2. Interesting reflection for Memorial Day. I would not have equated this horrific tragedy with this day had you not written this piece. Thank you, Sister. Never to old to learn another way of remembering!! ….all those who gave their lives, willingly and unwilling.
    God blesses them ALL and us too.

  3. Thank you, Sister. Sometimes the terrible acts of humanity are almost too much for the human heart to bear. And yet, the atrocities continue in many places throughout our world even now. May we never forget……and may we always remember those who work for peace and reconciliation in our troubled world.
    Ed J.

    1. Dear Ed, I agree that such inhumane acts “are almost too much for the human heart to bear.” Well said… And thank you for the reminder to pray for those who work for peace and reconciliation–often through meetings and conversations and discussions that get little attention from the media. Sr. Melannie

  4. Let us never forget….and God bless those who risked their lives to provide safe harbor and other heroes of that era who took people into hiding to escape the Nazis.

  5. Beautifully done. What affected me the most was the invitation to examine my own prejudicial attitudes and actions…and how I, who long for inclusion and understanding, may be marginalizing others without even realizing it. I hear it as a call to further and deeper conversion. Apart from everything else, the music on the video is hauntingly beautiful and (speaking as a life-long musician) perfectly appropriate for its purpose. Thank you.

    1. Yes, Mark, we are always being called to deeper conversion. It’s humbling to admit that, but it is also the truth…. I too found the music on the video “hauntingly beautiful.” The short video is so understated, it speaks poignantly and powerfully of the atrocities once committed here… Thank you for your words, Mark. Sr. Melannie

  6. Thanks for your words and the video… it reminds us of the horrors of long ago as well as those going on today. Will history books of the future ask how we let these other atrocities take place? the Mid-East, Africa, Central America…

    Love to you cousin on this Memorial Day weekend!

    1. Like you, Kathy, I often wonder what history books of the future will say about us and our times… Thanks for raising the question…And I hope you, George, and your family had an enjoyable Memorial Day weekend! Your cousin

  7. While I agree we must never forget the horror of the holocaust, man’s inhumanity to man, I am focused today on the Assryian Christians. The horrors being committed there are being ignored by main stream media. These brothers and sisters of ours have lived in these land since their conversion by St Phillip. I believe. They have been mill d forced from their homes. The ones who have survived are refugees. Why is there no outcry for these people and why is the media silent? In this age of information, we are more ignorant than ever.

    1. Thank you, Diane, for reminding us of this current “holocaust” against our fellow Christians… I am at a lost to explain the media’s silence. Sadly, we are often more interested in viewing a celebrity’s 6 million dollar mansion than in reading the real news of the day… Sr. Melannie

  8. Have you seen the documentary called Paper Clips? It helps with the idea of what does 6 million look like.

  9. What touched me in this reflection was the question asking me to reflect upon my own prejudices. What prejudices do I hold? How can I uncover them? I’m not sure I know exactly. May God’s mercy empower me to see them and may His grace give me courage to root them out.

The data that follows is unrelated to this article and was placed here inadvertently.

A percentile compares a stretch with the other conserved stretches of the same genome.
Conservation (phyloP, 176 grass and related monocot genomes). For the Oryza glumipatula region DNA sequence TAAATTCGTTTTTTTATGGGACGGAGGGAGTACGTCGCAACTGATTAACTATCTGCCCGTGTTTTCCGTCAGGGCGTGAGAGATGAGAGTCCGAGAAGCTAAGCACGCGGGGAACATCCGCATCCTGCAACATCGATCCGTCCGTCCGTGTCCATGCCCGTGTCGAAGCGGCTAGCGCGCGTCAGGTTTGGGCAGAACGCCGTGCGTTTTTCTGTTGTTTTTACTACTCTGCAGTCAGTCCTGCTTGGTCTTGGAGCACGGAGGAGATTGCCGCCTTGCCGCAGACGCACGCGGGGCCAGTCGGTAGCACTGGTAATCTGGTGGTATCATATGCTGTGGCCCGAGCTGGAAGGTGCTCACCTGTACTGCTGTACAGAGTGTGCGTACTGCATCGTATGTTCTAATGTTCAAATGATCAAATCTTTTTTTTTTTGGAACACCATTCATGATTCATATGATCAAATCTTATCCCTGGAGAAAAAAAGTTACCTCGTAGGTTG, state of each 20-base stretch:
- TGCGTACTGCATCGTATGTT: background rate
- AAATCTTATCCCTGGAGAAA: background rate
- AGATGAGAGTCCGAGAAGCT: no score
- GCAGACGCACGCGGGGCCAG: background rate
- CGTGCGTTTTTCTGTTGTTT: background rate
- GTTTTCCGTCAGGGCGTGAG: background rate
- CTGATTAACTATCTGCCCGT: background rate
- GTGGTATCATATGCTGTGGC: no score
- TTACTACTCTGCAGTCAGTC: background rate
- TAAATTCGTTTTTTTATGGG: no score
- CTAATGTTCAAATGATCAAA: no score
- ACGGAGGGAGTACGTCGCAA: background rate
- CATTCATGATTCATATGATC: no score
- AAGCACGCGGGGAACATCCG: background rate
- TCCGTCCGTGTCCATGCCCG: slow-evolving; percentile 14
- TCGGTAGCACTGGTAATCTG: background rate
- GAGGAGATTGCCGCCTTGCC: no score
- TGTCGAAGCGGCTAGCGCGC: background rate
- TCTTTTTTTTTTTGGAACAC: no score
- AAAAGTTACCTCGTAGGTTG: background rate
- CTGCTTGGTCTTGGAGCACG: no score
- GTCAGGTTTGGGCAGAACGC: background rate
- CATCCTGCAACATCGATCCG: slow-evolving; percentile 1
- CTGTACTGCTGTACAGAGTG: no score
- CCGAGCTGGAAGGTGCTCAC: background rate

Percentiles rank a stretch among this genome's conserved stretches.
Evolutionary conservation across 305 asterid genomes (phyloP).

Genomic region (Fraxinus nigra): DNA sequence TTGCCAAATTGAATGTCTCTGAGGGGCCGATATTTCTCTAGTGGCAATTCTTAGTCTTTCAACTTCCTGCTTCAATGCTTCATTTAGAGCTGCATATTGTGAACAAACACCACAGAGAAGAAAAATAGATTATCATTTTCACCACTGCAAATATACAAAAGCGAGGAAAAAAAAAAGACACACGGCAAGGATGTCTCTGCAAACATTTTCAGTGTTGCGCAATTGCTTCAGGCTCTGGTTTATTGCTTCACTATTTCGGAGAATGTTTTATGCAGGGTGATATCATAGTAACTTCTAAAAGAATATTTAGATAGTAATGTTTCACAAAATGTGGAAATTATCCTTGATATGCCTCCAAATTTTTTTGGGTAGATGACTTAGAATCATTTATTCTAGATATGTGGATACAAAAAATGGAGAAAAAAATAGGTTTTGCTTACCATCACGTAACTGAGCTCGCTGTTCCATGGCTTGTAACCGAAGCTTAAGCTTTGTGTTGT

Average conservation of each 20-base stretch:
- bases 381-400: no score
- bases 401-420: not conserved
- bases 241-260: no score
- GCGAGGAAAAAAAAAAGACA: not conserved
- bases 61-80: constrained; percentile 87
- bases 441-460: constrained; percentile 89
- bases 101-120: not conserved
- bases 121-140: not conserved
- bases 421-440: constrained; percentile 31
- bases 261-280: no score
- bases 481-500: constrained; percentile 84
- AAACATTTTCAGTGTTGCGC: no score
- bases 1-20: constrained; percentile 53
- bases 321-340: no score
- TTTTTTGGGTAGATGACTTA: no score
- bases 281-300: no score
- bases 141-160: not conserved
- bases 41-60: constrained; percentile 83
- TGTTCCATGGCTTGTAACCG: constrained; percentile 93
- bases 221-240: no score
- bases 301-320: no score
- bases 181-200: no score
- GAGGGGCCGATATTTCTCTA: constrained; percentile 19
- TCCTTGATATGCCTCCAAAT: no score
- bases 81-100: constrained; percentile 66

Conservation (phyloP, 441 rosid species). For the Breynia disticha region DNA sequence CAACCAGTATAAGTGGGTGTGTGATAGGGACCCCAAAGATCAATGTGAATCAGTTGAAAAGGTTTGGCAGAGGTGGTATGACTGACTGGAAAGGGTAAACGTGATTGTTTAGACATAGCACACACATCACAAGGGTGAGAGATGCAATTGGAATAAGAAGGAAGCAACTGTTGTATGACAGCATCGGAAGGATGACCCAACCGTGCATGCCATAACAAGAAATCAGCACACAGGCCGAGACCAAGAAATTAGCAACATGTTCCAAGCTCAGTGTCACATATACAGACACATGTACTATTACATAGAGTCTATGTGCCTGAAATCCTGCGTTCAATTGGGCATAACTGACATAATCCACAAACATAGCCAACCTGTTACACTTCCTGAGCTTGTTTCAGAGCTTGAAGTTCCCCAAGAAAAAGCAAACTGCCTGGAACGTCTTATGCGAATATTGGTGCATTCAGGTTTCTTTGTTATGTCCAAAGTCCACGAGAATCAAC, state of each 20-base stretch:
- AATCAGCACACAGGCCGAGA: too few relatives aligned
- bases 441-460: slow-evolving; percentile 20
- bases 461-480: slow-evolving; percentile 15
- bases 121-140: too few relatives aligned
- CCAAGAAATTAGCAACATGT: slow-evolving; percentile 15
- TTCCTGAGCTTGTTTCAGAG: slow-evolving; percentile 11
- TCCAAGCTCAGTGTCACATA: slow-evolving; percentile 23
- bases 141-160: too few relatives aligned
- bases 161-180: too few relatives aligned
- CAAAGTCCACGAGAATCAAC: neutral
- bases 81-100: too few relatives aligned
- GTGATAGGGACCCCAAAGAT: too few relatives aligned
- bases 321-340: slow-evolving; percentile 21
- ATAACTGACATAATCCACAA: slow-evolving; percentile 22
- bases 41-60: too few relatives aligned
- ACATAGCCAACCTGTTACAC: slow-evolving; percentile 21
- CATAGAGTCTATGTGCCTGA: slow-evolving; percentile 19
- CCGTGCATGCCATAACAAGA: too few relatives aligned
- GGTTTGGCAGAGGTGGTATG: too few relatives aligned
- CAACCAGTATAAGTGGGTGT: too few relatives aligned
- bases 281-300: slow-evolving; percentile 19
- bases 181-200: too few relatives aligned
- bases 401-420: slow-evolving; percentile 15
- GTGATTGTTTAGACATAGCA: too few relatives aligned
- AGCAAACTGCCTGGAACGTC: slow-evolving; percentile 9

1. Dear Stephanie, You focused on a good point. The first step to eradicating prejudices, is to be aware of them within ourselves. Self-reflection is so important to growth in our Christian faith, isn’t it? Thanks for writing. Sr. Melannie

  10. This video was very moving and brought back memories when Ed and I visited Dachau prison camp. I will never forget the gas chambers and ovens. But you made me reflect on what I may be apathetic about that I need to change. Thanks.

    1. Dear Julie, I can’t imagine what it must be like to have seen Dachau in person… I visited the National Holocaust Museum in D.C. when it was first opened. We walked through an actual railroad car that had been used to transport people to the camps. We also saw walls of hundreds of family photos of people who had been killed. And we also viewed huge piles of shoes and eye glasses the Nazis had carefully collected from their victims. By the end of my tour, I could only sit in the hall of prayer and sob… Thank you for writing, Julie… Melannie

  11. These reflections on the camps are moving. I worked with a teacher whose parents were hidden by Christians and eventually got to the U.S. he would bring survivors to talk to students in our inner city high school. It was courageous and inspiring. We must educate all to echo and to live out those words “Never again”.

  12. We say we do not want history to repeat itself, however, how can one person stop it from happening again? I can’t help but think of what is happening in the Middleeast. We hear of the atrocities on the daily news and just watch in horror! All I can do as an individual is pray.

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Hi and welcome to my blog! I’m Sister Melannie, a Sister of Notre Dame residing in Chardon, Ohio, USA. I’ve been very lucky! I was raised in a loving family on a small farm in northeast Ohio. I also entered the SNDs right after high school. Over the years, my ministries have included high school and college teaching, novice director, congregational leadership, spiritual direction, retreat facilitating, and writing. I hope you enjoy “Sunflower Seeds” and will consider subscribing below. I’d love to have you in our “sunflower community.” Thank you!